Rare ruling when House is suspended

Court cites Jagdambika precedent

Updated - September 06, 2016 04:05 pm IST

Published - March 30, 2016 01:38 am IST - Chennai:

The Uttarakhand High Court’s order directing the State Assembly to hold a floor test to ascertain the majority of ousted Chief Minister Harish Rawat is perhaps the rarest instance of such an interim relief being granted while the legislature is under suspended animation.

In effect, the order temporarily revives the Assembly for one day for the sole purpose of conducting the trust vote, and may even appear to be a partial stay on the Proclamation imposing President’s rule — to the extent that it orders the convening of a suspended House.

However, Justice U.C. Dhyani is categorical that “… there is no question of staying the effect of Proclamation under Article 356 of the Constitution of India at this stage.”

The Assembly, he notes, has not been dissolved, and this fact may be “a distinguishing feature for facilitating this court to pass the interim order.” The voting is expected to be by secret ballot, though not explicitly stated.

Court cites Jagdambika precedent

In the Uttarakhand High Court’s order directing the Assembly to hold a floor test, the Speaker has been asked to keep the results in a ‘sealed cover’ and submit it to the court before April 1. The results should be kept in such a way that it should be discernible whether the motion could be passed only with the support of the nine ‘disqualified’ legislators or without it. A Registrar of the court will be an observer.

The key precedent cited by the court is that of a directive given by the Supreme Court in 1998 for a ‘composite vote’ in the Uttar Pradesh Assembly. The Additional Solicitor-General, appearing for the Union government on Tuesday, argued against using that order as a precedent. The composite vote was taken to decide who among two claimants — newly sworn-in Chief Minister Jagdambika Pal or his dismissed predecessor Kalyan Singh — commanded majority. Contending that the order in Jagdambika Pal vs. Union of India is binding on the High Court, Justice Dhyani said he favoured passing an interim order for a floor test.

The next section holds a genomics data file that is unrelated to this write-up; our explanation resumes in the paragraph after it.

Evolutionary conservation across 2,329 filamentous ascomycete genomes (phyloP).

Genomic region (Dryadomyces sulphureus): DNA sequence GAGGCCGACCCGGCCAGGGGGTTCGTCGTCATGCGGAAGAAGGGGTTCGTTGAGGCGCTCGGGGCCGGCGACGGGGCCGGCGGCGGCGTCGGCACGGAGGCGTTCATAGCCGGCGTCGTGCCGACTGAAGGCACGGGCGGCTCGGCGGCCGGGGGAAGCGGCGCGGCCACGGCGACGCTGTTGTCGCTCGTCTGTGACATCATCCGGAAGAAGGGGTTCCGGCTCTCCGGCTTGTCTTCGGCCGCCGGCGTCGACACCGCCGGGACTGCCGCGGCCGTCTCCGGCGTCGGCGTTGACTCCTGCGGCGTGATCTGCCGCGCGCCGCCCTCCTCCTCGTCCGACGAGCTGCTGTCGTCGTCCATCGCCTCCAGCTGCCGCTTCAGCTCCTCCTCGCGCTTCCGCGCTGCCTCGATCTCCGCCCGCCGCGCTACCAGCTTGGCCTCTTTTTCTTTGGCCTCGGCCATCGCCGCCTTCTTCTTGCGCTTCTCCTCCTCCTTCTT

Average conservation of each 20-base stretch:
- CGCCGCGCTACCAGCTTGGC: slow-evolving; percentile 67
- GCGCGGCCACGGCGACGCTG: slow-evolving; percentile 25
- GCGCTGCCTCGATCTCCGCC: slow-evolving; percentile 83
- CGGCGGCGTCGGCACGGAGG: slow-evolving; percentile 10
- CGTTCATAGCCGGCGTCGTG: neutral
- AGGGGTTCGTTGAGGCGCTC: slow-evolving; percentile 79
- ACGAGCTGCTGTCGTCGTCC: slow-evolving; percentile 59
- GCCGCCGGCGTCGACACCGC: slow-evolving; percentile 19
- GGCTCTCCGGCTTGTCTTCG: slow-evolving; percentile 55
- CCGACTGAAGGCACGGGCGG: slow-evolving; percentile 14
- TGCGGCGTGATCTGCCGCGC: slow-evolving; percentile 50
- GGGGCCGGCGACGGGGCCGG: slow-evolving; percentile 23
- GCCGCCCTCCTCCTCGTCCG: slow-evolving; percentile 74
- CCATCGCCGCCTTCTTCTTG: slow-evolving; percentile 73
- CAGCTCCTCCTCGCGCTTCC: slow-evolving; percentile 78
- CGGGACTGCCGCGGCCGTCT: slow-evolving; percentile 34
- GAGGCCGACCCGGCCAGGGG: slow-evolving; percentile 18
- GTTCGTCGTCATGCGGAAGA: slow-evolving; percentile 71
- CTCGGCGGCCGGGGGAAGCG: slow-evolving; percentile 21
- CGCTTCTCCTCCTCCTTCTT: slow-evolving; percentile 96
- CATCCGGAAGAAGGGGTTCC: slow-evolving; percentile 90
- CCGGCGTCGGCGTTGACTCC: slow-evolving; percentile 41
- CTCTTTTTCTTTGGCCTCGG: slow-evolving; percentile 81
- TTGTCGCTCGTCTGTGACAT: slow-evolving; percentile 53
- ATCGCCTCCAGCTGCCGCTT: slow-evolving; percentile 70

Incidentally, when the composite vote was ordered by the Supreme Court, the Assembly was actually alive and there was a serving Chief Minister, whose tenure lasted two days as the vote went in favour of Mr. Kalyan Singh.

Another reason cited by the court is that its interim order is “non-invasive and non-prejudicial” (to either party). At one point, the judge said he was passing an order also on “equitable considerations.” He also cited the legal maxim, “Where there is a wrong, there must be a remedy.”

As the Union government intends to go on appeal, the question whether an interim order that allows a House under suspended animation to function can be passed may become a crucial factor.

During arguments, one more objection was raised. Lawyers drew the court’s attention to clauses in Article 356 that said after the imposition of President’s Rule, the State legislature cannot function and all its functions can only be discharged by or under the authority of Parliament.

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